In 1932 the United States Mint struck 4,463,000 Indian Head $10 Gold Coins at the Philadelphia facility, amidst the depths of the Great Depression. While very few denominations were struck at the U.S. Mint in 1932, the Indian Head $10 Gold Coin actually saw its highest-ever mintage during that year.
Even though 1932 Indian Head $10 Gold Coins are considered quite common, especially as compared to other dates in the series, they are still relatively scarce. Augustus Saint-Gaudens was the artful mind behind the Indian Head $10 Gold Coin. 1932 would mark the last year before the U.S. was taken off the gold standard.
If you are speaking of a coin that is almost 100 years old, something you cannot help but talk about is the condition of the coin. Having been exchanged for any number of decades, these coins are often found in sub-par condition. Understanding that the condition of these coins is never guaranteed, collectors will pour over the surfaces of the coin looking for even the smallest imperfections.
Under normal circumstances, a person who is looking to have the condition of their coins judged will defer to the services of a professional coin-grading company. This process, though helpful, is often costly. Understanding that not everyone has the time and money set aside to send a coin away for grading, we have provided below an outline of the different popular coin grades as well as their related characteristics.
Uncirculated: A coin that is determined to be Uncirculated is one that has spent very little time, and sometimes no time whatsoever, in circulation. These coins will appear as though they were just minted and will even have retained most of the mint’s original application of luster. In the eyes of collectors, Uncirculated Indian Head $10 Gold Coins are the most desirable, but are also some of the most expensive.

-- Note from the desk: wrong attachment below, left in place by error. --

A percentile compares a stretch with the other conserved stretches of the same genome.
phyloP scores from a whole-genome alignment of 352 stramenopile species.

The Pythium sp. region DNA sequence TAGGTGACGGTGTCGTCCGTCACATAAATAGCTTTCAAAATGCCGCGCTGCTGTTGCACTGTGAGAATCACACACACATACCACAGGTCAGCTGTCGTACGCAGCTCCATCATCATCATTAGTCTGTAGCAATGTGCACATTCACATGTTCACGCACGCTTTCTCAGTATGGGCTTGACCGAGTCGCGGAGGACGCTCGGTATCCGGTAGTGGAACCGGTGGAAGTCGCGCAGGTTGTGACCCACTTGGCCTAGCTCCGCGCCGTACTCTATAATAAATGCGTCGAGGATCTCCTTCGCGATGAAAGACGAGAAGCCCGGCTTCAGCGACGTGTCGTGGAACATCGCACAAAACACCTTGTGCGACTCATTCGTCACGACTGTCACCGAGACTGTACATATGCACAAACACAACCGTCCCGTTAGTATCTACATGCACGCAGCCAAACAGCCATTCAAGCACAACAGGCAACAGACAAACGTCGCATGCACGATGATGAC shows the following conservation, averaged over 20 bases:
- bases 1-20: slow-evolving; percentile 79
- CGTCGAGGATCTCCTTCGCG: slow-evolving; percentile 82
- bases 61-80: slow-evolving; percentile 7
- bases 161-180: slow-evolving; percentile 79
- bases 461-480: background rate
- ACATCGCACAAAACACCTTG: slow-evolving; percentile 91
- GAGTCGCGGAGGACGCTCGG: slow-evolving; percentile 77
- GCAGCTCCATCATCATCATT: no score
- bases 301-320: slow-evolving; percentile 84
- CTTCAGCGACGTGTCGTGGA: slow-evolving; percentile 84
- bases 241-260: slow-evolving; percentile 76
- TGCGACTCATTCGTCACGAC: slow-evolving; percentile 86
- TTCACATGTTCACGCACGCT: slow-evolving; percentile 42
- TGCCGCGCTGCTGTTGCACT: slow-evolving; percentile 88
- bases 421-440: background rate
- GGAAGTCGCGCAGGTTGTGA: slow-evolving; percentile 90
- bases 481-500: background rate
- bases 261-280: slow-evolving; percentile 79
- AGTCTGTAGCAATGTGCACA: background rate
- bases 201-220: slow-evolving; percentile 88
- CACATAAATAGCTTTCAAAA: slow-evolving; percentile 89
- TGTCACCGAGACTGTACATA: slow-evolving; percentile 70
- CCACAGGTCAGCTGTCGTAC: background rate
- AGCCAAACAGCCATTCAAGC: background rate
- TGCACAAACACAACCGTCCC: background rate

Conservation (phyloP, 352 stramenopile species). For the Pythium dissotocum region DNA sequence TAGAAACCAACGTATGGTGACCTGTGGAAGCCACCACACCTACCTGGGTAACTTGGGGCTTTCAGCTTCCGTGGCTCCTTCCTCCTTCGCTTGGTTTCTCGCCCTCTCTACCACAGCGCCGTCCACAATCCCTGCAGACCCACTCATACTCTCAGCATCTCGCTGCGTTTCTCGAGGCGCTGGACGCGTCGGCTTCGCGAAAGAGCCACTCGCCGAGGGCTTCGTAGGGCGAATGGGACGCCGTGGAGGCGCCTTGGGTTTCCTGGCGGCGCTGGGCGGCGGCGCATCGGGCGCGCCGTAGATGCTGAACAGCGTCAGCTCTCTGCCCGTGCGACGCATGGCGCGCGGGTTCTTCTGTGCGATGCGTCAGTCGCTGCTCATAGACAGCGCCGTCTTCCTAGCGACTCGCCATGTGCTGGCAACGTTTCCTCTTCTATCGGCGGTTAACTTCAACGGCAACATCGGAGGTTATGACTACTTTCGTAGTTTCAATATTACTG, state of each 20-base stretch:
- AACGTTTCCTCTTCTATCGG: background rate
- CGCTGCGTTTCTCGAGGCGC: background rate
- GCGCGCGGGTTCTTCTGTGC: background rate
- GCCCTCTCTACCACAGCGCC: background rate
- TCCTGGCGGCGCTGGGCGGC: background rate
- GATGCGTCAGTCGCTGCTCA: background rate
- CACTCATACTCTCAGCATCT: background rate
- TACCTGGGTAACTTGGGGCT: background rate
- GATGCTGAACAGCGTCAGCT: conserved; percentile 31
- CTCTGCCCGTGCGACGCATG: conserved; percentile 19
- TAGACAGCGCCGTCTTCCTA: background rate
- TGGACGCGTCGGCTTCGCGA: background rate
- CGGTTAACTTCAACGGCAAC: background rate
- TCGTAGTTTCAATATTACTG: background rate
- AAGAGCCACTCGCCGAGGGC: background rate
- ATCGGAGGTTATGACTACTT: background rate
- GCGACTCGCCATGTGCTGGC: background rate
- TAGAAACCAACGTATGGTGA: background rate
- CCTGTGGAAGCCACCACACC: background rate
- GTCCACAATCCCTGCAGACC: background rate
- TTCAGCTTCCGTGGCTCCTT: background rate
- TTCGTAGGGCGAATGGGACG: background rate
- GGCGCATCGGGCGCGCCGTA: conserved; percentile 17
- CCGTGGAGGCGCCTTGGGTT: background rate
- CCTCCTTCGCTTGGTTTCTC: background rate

Extremely Fine: A coin that is graded as being Extremely Fine is a coin that has spent only a short period of time in circulation. These coins will appear to be identical to Uncirculated editions, but under close inspection you will be able to make out some small signs of wear—most often light scratching. For collectors, these coins are also a great addition to any collection.
Fine: In order to receive this grade, the 1932 Indian Head $10 Gold Coin in question will have spent a good bit of time in circulation but will have avoided many of the signs of wear associated for coins that have been heavily circulated. A lot of light scratching will be on the surfaces of the coin, but apart from that the signs of damage can vary dramatically.
Good: Good is the lowest grade a coin can receive, and is usually a grade reserved for those coins that have been extremely heavily damaged over the years. The surfaces of these coins will have been worn down such that the coin itself feels smooth to the touch. Though in poor condition, this shouldn’t be too much of a surprise when you take into consideration just how old these coins actually are.
When it comes to giving the Indian Head $10 Gold Coin a price, the condition of the coin is the biggest thing collectors look at. For those coins that are in excellent condition, the price you are going to pay is going to be a lot more than it would be for coins in poor condition. For the 1932 edition, the price is further affected by the fact that this was the last year the Indian Head $10 Gold Coin was produced. By referring to the chart below you can get a better idea of what you might pay for a ndian Head $10 Coin from 1932 given its grade.
Indian Head $10 Gold Coin
|1932 Indian Head $10 Gold Coin||N/A||N/A||$750||$775||Source: Red Book|